Review of S. Lloyd 'Where the slime mould creeps'

by T. Thekathyil

book cover
Book cover

Slime moulds would have to rank amongst the most obscure of the common forms of life on earth. Although widely prevalent in most parts of the habitable world they are rarely seen by other than the initiated, and few ever recognize what may be before their very eyes.

The best explanation for this ignorance is the paucity of literature for the beginner. Apart from a short section on myxomycetes in Furher's fungi book¹ rest of the available literature is highly technical and forbidding for the novice. There has been no widely available hand-holding guide available for a complete novice to understand slime moulds.

Lloyd is to be commended for filling this vacuum by publishing what is hoped to be the first of her books on myxomycetes. I have to confess that despite having been familiar with slime moulds for several years it took a draft version of the present book to realize that the plasmodium originates from a single zygote and was not an aggregation of millions of amoeba having a coroboree of sorts.

As the author points out early on, classification of these organisms has long been confusing, variously appearing under botany as well as under zoology. Myxomycota is now accepted as falling under the kingdom Protista which includes algae (and seaweeds which are not plants).

I found the most useful section of the book to be Part 1 discussing the biology of these organisms. It makes for slow reading because the unfamiliar terminology requires constant reference to the glossary. However we have also been provided images with superimposed text explaining the structure of fruiting bodies. Part 2 (p. 45-62, informal discussion on various related topics) and Part 3 (p. 63-90, image gallery) make for easier reading.

The book is illustrated with a large number of high quality macro- and micrographs. Despite their small size, mainly 55x45 mm, details are very clear.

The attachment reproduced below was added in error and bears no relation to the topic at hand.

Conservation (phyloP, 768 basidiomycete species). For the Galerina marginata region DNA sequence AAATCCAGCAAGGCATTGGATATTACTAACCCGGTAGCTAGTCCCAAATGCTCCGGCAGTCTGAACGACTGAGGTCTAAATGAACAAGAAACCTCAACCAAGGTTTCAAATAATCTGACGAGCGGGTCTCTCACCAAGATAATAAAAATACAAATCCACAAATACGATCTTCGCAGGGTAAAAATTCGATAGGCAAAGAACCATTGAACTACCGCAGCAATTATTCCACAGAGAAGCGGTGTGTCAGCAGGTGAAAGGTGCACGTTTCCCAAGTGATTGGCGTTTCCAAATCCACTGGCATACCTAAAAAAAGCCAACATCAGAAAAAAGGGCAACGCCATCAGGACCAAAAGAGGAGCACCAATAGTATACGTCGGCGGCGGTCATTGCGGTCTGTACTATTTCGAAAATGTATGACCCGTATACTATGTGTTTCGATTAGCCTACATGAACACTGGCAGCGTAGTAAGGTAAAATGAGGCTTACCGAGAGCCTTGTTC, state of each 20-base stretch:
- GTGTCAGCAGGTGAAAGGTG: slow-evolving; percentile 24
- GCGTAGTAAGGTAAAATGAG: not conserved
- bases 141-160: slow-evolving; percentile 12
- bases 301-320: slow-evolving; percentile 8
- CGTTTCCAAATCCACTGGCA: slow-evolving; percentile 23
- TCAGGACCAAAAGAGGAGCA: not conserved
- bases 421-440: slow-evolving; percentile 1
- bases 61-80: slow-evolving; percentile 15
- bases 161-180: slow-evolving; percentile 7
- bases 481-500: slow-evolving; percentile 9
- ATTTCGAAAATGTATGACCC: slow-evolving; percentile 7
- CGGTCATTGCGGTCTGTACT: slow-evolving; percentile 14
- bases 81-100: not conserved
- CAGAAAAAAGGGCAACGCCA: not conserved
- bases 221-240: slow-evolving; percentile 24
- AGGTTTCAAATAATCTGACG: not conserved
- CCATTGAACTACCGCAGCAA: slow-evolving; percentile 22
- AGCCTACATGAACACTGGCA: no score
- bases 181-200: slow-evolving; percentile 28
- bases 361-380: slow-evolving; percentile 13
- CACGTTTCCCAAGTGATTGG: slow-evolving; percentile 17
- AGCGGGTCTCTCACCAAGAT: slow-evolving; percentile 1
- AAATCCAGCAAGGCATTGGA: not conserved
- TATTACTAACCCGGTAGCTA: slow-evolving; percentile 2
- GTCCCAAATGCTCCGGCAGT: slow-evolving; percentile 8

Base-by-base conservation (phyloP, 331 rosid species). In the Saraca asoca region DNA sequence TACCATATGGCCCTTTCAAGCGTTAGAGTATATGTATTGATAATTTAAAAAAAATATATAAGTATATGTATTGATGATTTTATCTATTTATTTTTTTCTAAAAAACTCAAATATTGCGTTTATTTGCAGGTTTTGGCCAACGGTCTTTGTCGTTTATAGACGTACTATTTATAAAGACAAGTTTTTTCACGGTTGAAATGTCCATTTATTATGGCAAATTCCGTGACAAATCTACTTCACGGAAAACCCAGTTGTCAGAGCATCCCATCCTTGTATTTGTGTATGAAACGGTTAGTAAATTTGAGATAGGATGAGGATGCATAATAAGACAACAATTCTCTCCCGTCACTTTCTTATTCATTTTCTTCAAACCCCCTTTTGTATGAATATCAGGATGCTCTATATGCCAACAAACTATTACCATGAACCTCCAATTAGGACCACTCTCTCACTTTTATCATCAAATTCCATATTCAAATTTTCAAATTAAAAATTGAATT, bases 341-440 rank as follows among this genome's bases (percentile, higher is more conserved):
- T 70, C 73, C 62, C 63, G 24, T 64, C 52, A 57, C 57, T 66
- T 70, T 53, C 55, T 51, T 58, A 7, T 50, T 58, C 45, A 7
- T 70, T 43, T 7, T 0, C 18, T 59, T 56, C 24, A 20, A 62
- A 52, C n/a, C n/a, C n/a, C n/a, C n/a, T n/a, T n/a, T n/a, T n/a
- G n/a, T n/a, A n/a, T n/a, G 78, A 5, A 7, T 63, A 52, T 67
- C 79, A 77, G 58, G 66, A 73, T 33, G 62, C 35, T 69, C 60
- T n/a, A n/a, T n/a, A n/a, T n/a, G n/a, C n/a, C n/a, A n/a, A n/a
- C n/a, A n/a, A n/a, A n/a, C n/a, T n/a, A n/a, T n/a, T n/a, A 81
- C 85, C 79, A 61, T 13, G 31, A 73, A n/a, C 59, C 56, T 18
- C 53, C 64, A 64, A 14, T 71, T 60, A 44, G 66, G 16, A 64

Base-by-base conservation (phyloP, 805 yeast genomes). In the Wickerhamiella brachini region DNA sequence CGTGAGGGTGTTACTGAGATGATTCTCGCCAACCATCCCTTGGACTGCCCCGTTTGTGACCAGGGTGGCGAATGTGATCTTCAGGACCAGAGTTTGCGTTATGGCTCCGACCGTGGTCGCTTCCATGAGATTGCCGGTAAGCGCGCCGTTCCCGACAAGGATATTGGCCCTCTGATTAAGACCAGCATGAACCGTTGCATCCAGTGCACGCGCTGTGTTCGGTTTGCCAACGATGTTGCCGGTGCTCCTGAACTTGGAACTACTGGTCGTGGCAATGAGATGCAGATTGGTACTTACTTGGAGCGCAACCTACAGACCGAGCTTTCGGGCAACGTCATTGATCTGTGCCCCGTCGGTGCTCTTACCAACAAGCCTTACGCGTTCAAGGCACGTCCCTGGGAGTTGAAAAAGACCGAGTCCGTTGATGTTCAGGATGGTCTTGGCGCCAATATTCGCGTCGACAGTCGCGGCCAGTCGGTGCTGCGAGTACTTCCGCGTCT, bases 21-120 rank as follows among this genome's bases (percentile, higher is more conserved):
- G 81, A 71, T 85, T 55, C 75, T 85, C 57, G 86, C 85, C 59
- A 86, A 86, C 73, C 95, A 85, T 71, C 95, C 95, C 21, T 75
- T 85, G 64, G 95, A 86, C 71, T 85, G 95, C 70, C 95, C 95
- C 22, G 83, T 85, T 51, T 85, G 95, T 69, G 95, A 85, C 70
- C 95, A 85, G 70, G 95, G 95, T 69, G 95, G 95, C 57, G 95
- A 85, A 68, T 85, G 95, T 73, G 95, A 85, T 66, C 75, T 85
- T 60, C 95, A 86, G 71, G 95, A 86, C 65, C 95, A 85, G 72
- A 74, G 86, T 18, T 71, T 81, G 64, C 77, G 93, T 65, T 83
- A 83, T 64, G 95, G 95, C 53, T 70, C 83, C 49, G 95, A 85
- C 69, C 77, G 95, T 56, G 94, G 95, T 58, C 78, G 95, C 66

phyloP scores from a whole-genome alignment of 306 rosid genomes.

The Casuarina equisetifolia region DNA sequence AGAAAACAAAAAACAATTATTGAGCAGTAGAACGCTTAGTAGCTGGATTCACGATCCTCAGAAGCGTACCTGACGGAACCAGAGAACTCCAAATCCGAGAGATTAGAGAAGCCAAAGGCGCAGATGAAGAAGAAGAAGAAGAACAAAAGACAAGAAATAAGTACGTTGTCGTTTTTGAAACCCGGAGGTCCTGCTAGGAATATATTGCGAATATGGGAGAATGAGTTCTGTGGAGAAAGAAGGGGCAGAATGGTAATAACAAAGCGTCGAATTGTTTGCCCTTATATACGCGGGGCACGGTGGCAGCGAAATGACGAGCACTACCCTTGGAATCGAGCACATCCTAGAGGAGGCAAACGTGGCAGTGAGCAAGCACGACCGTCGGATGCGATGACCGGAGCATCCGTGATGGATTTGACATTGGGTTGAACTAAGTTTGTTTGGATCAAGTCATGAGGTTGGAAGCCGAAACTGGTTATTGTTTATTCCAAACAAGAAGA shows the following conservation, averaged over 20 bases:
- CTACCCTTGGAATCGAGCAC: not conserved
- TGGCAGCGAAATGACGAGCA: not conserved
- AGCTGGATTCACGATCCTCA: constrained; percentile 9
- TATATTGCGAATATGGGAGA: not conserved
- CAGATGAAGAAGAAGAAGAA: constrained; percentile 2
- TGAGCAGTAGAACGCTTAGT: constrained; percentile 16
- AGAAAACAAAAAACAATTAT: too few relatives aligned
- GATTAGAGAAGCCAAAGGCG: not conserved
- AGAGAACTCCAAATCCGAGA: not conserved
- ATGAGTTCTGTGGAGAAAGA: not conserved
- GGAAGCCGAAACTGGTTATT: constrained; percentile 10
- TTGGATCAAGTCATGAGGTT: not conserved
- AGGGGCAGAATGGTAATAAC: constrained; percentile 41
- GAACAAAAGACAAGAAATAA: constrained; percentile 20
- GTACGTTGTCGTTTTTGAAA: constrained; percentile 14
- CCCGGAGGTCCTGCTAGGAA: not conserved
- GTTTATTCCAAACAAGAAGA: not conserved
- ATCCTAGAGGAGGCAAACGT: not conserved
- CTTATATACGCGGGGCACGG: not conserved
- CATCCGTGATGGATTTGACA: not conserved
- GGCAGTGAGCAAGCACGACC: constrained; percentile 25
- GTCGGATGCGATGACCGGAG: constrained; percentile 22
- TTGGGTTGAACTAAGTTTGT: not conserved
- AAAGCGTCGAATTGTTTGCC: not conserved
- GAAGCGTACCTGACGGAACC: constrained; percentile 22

Having read the book I need to make a second confession, that I am still in the dark about what makes these critters tick. They lack brains but demonstate forms of intelligence in avoiding obstacles when searching for food in a maze. Researchers have found that the optimal paths used by Physarum polycephalum in searching for food in contrived situations are not dissimilar to the network of roads connecting major cities in several countries. This is of course no reflection on the book, merely an observation that we are dealing with complex organisms of which we know little.

The main criticism of the book is the lack of scale for images. Something along the lines of Malcolms' Glossary² showing scale bars with caption would have been very desirable.

Lloyd's modesty has inhibited her from revealing that one of her discoveries is new to science and has been named after her - Alwisia lloydiae⁴.

The author maintains a log on this site where further and updated information is available.

This book has the promise of becoming the standard work for beginners in the same way Fuhrer's has been for fungi and Meagher & Fuhrer's has been for bryophytes³. Appendices provide information on classification, a glossary, bibliography and a checklist of Australian myxomycetes. Available from Fullers, Petrarchs and Devonport Bookstore as well as online through Fungimap.

[Book is now in the third edition.]

- ¹Fuhrer, B., A Field Guide to Australian Fungi, Bloomings Books Pty Ltd (May 2005) ISBN-10: 1876473517
- ²Malcolm, W. & Malcolm, N. Mosses and Other Bryophytes, An Illustrated Glossary, 2nd Edition, Micro-Optics Press, 2006, ISBN 0958222479
- ³Meagher, D. & Fuhrer, B., A Field Guide to the Mosses and Allied Plants of Southern Australia, Flora of Australia Supplementary Series, Number 20 - Australian Biological Resources Study/The Field Naturalists Club of Victoria, 2003; ISBN 0 642 56828 6
- ⁴Leontyev DV, Stephenson SL & Schnittler M, 'A new species of Alwisia (Myxomycetes) from New South Wales and Tasmania' Mycologia, 106(6), 2014, pp. 1212–1219

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